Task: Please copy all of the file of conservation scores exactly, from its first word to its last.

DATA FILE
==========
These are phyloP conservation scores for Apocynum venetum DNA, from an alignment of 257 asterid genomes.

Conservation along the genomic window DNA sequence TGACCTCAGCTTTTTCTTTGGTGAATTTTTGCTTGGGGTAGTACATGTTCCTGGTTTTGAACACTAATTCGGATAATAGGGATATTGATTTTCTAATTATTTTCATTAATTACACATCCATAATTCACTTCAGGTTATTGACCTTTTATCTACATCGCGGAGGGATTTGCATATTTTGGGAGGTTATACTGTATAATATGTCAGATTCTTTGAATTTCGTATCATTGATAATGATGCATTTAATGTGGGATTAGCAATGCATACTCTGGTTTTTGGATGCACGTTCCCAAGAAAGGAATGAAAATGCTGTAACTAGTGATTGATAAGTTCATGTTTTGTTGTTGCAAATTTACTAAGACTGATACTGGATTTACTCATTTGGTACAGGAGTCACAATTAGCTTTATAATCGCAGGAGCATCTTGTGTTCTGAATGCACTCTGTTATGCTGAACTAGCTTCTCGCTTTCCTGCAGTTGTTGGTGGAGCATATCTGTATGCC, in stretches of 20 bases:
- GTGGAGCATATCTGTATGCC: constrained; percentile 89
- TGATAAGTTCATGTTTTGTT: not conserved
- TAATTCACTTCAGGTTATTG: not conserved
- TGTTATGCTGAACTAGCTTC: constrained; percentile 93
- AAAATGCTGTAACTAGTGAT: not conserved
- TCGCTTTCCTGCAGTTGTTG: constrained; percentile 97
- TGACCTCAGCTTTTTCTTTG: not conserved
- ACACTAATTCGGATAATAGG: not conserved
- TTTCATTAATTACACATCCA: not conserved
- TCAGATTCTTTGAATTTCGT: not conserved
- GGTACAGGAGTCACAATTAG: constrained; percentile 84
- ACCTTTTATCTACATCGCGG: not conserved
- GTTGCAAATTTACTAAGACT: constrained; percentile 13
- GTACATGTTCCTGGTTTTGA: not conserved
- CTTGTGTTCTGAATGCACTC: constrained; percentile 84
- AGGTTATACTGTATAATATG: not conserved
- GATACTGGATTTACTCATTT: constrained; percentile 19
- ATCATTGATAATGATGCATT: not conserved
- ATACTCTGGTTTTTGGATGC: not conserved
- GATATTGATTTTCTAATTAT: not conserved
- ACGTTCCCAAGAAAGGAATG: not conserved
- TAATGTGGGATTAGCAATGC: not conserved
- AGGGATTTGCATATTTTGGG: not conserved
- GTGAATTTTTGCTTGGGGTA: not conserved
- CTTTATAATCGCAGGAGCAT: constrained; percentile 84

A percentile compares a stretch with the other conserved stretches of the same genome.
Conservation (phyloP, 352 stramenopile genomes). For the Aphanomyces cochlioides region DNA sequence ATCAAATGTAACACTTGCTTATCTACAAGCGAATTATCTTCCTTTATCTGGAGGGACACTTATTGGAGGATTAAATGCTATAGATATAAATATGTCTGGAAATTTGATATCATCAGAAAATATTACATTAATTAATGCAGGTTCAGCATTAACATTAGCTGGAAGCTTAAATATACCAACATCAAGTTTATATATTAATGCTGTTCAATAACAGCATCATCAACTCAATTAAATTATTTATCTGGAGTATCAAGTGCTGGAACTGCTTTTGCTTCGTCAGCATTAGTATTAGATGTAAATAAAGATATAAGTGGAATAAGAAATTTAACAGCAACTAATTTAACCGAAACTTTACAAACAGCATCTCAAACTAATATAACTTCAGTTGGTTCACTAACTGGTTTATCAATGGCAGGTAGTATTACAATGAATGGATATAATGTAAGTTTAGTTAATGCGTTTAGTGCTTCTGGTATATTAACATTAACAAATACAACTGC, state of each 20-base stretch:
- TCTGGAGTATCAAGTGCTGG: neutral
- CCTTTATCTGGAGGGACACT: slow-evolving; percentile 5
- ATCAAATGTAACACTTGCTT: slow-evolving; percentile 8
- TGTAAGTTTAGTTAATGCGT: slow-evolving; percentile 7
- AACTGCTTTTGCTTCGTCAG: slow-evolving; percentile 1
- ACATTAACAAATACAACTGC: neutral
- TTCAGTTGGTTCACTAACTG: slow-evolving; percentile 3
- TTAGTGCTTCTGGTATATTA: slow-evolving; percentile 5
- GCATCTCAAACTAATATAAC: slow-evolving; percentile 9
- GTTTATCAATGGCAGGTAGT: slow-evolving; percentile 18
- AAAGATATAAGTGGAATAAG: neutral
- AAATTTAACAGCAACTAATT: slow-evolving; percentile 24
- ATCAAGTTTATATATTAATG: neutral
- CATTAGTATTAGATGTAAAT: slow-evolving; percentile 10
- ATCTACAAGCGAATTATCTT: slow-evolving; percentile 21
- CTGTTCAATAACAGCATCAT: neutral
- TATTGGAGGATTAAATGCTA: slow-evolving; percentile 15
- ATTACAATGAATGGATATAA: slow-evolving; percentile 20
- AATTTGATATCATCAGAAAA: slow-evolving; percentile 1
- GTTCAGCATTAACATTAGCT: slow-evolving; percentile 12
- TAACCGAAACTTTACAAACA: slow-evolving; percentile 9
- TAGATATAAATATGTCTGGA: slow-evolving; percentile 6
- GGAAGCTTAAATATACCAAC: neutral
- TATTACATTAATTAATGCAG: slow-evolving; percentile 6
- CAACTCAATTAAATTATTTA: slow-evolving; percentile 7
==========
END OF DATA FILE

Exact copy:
These are phyloP conservation scores for Apocynum venetum DNA, from an alignment of 257 asterid genomes.

Conservation along the genomic window DNA sequence TGACCTCAGCTTTTTCTTTGGTGAATTTTTGCTTGGGGTAGTACATGTTCCTGGTTTTGAACACTAATTCGGATAATAGGGATATTGATTTTCTAATTATTTTCATTAATTACACATCCATAATTCACTTCAGGTTATTGACCTTTTATCTACATCGCGGAGGGATTTGCATATTTTGGGAGGTTATACTGTATAATATGTCAGATTCTTTGAATTTCGTATCATTGATAATGATGCATTTAATGTGGGATTAGCAATGCATACTCTGGTTTTTGGATGCACGTTCCCAAGAAAGGAATGAAAATGCTGTAACTAGTGATTGATAAGTTCATGTTTTGTTGTTGCAAATTTACTAAGACTGATACTGGATTTACTCATTTGGTACAGGAGTCACAATTAGCTTTATAATCGCAGGAGCATCTTGTGTTCTGAATGCACTCTGTTATGCTGAACTAGCTTCTCGCTTTCCTGCAGTTGTTGGTGGAGCATATCTGTATGCC, in stretches of 20 bases:
- GTGGAGCATATCTGTATGCC: constrained; percentile 89
- TGATAAGTTCATGTTTTGTT: not conserved
- TAATTCACTTCAGGTTATTG: not conserved
- TGTTATGCTGAACTAGCTTC: constrained; percentile 93
- AAAATGCTGTAACTAGTGAT: not conserved
- TCGCTTTCCTGCAGTTGTTG: constrained; percentile 97
- TGACCTCAGCTTTTTCTTTG: not conserved
- ACACTAATTCGGATAATAGG: not conserved
- TTTCATTAATTACACATCCA: not conserved
- TCAGATTCTTTGAATTTCGT: not conserved
- GGTACAGGAGTCACAATTAG: constrained; percentile 84
- ACCTTTTATCTACATCGCGG: not conserved
- GTTGCAAATTTACTAAGACT: constrained; percentile 13
- GTACATGTTCCTGGTTTTGA: not conserved
- CTTGTGTTCTGAATGCACTC: constrained; percentile 84
- AGGTTATACTGTATAATATG: not conserved
- GATACTGGATTTACTCATTT: constrained; percentile 19
- ATCATTGATAATGATGCATT: not conserved
- ATACTCTGGTTTTTGGATGC: not conserved
- GATATTGATTTTCTAATTAT: not conserved
- ACGTTCCCAAGAAAGGAATG: not conserved
- TAATGTGGGATTAGCAATGC: not conserved
- AGGGATTTGCATATTTTGGG: not conserved
- GTGAATTTTTGCTTGGGGTA: not conserved
- CTTTATAATCGCAGGAGCAT: constrained; percentile 84

A percentile compares a stretch with the other conserved stretches of the same genome.
Conservation (phyloP, 352 stramenopile genomes). For the Aphanomyces cochlioides region DNA sequence ATCAAATGTAACACTTGCTTATCTACAAGCGAATTATCTTCCTTTATCTGGAGGGACACTTATTGGAGGATTAAATGCTATAGATATAAATATGTCTGGAAATTTGATATCATCAGAAAATATTACATTAATTAATGCAGGTTCAGCATTAACATTAGCTGGAAGCTTAAATATACCAACATCAAGTTTATATATTAATGCTGTTCAATAACAGCATCATCAACTCAATTAAATTATTTATCTGGAGTATCAAGTGCTGGAACTGCTTTTGCTTCGTCAGCATTAGTATTAGATGTAAATAAAGATATAAGTGGAATAAGAAATTTAACAGCAACTAATTTAACCGAAACTTTACAAACAGCATCTCAAACTAATATAACTTCAGTTGGTTCACTAACTGGTTTATCAATGGCAGGTAGTATTACAATGAATGGATATAATGTAAGTTTAGTTAATGCGTTTAGTGCTTCTGGTATATTAACATTAACAAATACAACTGC, state of each 20-base stretch:
- TCTGGAGTATCAAGTGCTGG: neutral
- CCTTTATCTGGAGGGACACT: slow-evolving; percentile 5
- ATCAAATGTAACACTTGCTT: slow-evolving; percentile 8
- TGTAAGTTTAGTTAATGCGT: slow-evolving; percentile 7
- AACTGCTTTTGCTTCGTCAG: slow-evolving; percentile 1
- ACATTAACAAATACAACTGC: neutral
- TTCAGTTGGTTCACTAACTG: slow-evolving; percentile 3
- TTAGTGCTTCTGGTATATTA: slow-evolving; percentile 5
- GCATCTCAAACTAATATAAC: slow-evolving; percentile 9
- GTTTATCAATGGCAGGTAGT: slow-evolving; percentile 18
- AAAGATATAAGTGGAATAAG: neutral
- AAATTTAACAGCAACTAATT: slow-evolving; percentile 24
- ATCAAGTTTATATATTAATG: neutral
- CATTAGTATTAGATGTAAAT: slow-evolving; percentile 10
- ATCTACAAGCGAATTATCTT: slow-evolving; percentile 21
- CTGTTCAATAACAGCATCAT: neutral
- TATTGGAGGATTAAATGCTA: slow-evolving; percentile 15
- ATTACAATGAATGGATATAA: slow-evolving; percentile 20
- AATTTGATATCATCAGAAAA: slow-evolving; percentile 1
- GTTCAGCATTAACATTAGCT: slow-evolving; percentile 12
- TAACCGAAACTTTACAAACA: slow-evolving; percentile 9
- TAGATATAAATATGTCTGGA: slow-evolving; percentile 6
- GGAAGCTTAAATATACCAAC: neutral
- TATTACATTAATTAATGCAG: slow-evolving; percentile 6
- CAACTCAATTAAATTATTTA: slow-evolving; percentile 7